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Youth are new-age power: Modi

Gujarat Chief Minister Narendra Modi on Wednesday reached out to the country’s youth, saying that the demographic dividend alone would help India attain Swami Vivekananda’s dream of ‘Jagad Guru Bharat’.

Published: 07th February 2013 09:00 AM  |   Last Updated: 07th February 2013 09:00 AM   |  A+A-

Manmohan-Singh-with-Narendr

With development and good governance as the leitmotifs, Gujarat Chief Minister Narendra Modi on Wednesday reached out to the country’s youth, saying that the demographic dividend alone would help India attain Swami Vivekananda’s dream of ‘Jagad Guru Bharat’.

Speaking to the students of the Shri Ram College of Commerce (SRCC) here on ‘Emerging Business models in the Global Scenario’, he said the nation could make progress by following Gujarat model, which was based on ‘pro-people, good governance’ principle.

“Gujarat was at the forefront of India’s freedom struggle and now it is being lauded for its development and good governance... Gujarat has the same laws, rules, regulations and Constitution. I want to use the state as an example of how it is possible to progress, with the same parameters,” he said.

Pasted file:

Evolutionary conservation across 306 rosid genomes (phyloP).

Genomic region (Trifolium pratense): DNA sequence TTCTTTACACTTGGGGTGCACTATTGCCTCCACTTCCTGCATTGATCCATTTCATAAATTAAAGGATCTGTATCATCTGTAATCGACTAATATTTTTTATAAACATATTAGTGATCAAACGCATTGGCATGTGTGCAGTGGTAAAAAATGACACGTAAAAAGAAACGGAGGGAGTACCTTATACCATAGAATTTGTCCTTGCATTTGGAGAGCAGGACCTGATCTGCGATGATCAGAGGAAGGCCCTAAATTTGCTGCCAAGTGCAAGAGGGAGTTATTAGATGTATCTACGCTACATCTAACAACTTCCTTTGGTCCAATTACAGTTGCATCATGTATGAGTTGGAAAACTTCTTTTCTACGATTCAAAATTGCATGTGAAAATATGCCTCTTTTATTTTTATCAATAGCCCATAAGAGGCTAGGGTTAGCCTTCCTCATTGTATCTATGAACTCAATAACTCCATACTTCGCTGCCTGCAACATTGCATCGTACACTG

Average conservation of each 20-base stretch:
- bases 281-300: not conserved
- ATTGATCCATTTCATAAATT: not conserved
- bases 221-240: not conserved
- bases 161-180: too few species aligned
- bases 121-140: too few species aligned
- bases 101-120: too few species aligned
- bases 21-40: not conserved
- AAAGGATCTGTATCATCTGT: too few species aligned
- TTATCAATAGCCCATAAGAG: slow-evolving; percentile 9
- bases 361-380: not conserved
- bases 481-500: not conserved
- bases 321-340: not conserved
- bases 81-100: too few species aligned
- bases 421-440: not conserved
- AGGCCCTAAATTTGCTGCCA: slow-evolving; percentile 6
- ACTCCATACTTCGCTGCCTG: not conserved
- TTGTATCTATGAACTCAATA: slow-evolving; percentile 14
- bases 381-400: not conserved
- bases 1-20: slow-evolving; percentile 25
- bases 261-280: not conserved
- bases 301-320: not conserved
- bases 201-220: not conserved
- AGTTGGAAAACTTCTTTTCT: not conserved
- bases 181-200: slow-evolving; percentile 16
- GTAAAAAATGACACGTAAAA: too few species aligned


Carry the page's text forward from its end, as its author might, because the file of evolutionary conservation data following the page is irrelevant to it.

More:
He also called for replacing vote bank politics, which he termed the bane of the country, with politics of development. “We have attained ‘Swaraj’ more than 60 years ago. But we are yet to get Su-raaj (the era of good governance),” he pointed out.  The Gujarat Chief Minister, however, lamented that the youth, in the eyes of the political class, were only new-age voters, whereas, actually they were ‘the new-age power’.

“Swami Vivekananda dreamt of a rejuvenated India. Only the youth power can realise this dream. It’s being debated whether the 21st century will be India’s or China’s. I know for sure that it’s the century of knowledge and hence it will be India’s century,” he said.

 Modi emphasised that India needs to be branded globally, as it was one of the youngest nations in the world having 65 per cent of its population below 35 years of age. He pointed out that there were two major challenges before India - how to use the opportunities and how to utilise national resources.

He also threw light on Gujarat model of development, which focused on three areas -- agriculture, industry and services sector.  “If one sector faces problem, the other two would support growth... as such the growth won’t stop,” he said.

“I was once asked if India is still the land of snake-charmers. I said it’s more the land of mouse-charmers where the youth in their 20s, through their computer skills, are re-scripting the world story,” he said.

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